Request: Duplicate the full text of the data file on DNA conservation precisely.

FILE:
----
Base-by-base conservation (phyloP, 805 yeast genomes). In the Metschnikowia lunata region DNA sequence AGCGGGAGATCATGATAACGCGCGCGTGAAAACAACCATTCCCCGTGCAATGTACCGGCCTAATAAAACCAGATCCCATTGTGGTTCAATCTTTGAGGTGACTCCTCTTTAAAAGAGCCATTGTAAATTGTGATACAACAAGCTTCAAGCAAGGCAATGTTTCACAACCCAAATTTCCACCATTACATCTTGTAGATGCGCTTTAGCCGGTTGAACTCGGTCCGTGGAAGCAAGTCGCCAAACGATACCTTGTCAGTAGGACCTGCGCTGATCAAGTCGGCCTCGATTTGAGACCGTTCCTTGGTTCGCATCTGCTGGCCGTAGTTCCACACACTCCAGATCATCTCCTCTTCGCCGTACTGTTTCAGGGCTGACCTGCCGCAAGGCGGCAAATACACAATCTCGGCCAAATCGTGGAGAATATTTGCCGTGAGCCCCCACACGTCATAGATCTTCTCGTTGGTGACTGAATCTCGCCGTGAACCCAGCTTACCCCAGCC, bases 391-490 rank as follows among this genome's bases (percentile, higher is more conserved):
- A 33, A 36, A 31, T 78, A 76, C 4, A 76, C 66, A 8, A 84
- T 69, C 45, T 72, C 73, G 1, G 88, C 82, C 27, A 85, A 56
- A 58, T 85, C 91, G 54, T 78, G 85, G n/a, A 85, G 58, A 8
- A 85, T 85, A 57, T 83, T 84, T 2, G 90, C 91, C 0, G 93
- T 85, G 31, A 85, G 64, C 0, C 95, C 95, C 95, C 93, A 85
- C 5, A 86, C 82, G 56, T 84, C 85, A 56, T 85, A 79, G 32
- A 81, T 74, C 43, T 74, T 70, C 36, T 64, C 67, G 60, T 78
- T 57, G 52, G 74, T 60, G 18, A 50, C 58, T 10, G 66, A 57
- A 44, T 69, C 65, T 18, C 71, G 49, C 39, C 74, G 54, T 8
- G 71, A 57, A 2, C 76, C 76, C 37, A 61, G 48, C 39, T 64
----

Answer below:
Base-by-base conservation (phyloP, 805 yeast genomes). In the Metschnikowia lunata region DNA sequence AGCGGGAGATCATGATAACGCGCGCGTGAAAACAACCATTCCCCGTGCAATGTACCGGCCTAATAAAACCAGATCCCATTGTGGTTCAATCTTTGAGGTGACTCCTCTTTAAAAGAGCCATTGTAAATTGTGATACAACAAGCTTCAAGCAAGGCAATGTTTCACAACCCAAATTTCCACCATTACATCTTGTAGATGCGCTTTAGCCGGTTGAACTCGGTCCGTGGAAGCAAGTCGCCAAACGATACCTTGTCAGTAGGACCTGCGCTGATCAAGTCGGCCTCGATTTGAGACCGTTCCTTGGTTCGCATCTGCTGGCCGTAGTTCCACACACTCCAGATCATCTCCTCTTCGCCGTACTGTTTCAGGGCTGACCTGCCGCAAGGCGGCAAATACACAATCTCGGCCAAATCGTGGAGAATATTTGCCGTGAGCCCCCACACGTCATAGATCTTCTCGTTGGTGACTGAATCTCGCCGTGAACCCAGCTTACCCCAGCC, bases 391-490 rank as follows among this genome's bases (percentile, higher is more conserved):
- A 33, A 36, A 31, T 78, A 76, C 4, A 76, C 66, A 8, A 84
- T 69, C 45, T 72, C 73, G 1, G 88, C 82, C 27, A 85, A 56
- A 58, T 85, C 91, G 54, T 78, G 85, G n/a, A 85, G 58, A 8
- A 85, T 85, A 57, T 83, T 84, T 2, G 90, C 91, C 0, G 93
- T 85, G 31, A 85, G 64, C 0, C 95, C 95, C 95, C 93, A 85
- C 5, A 86, C 82, G 56, T 84, C 85, A 56, T 85, A 79, G 32
- A 81, T 74, C 43, T 74, T 70, C 36, T 64, C 67, G 60, T 78
- T 57, G 52, G 74, T 60, G 18, A 50, C 58, T 10, G 66, A 57
- A 44, T 69, C 65, T 18, C 71, G 49, C 39, C 74, G 54, T 8
- G 71, A 57, A 2, C 76, C 76, C 37, A 61, G 48, C 39, T 64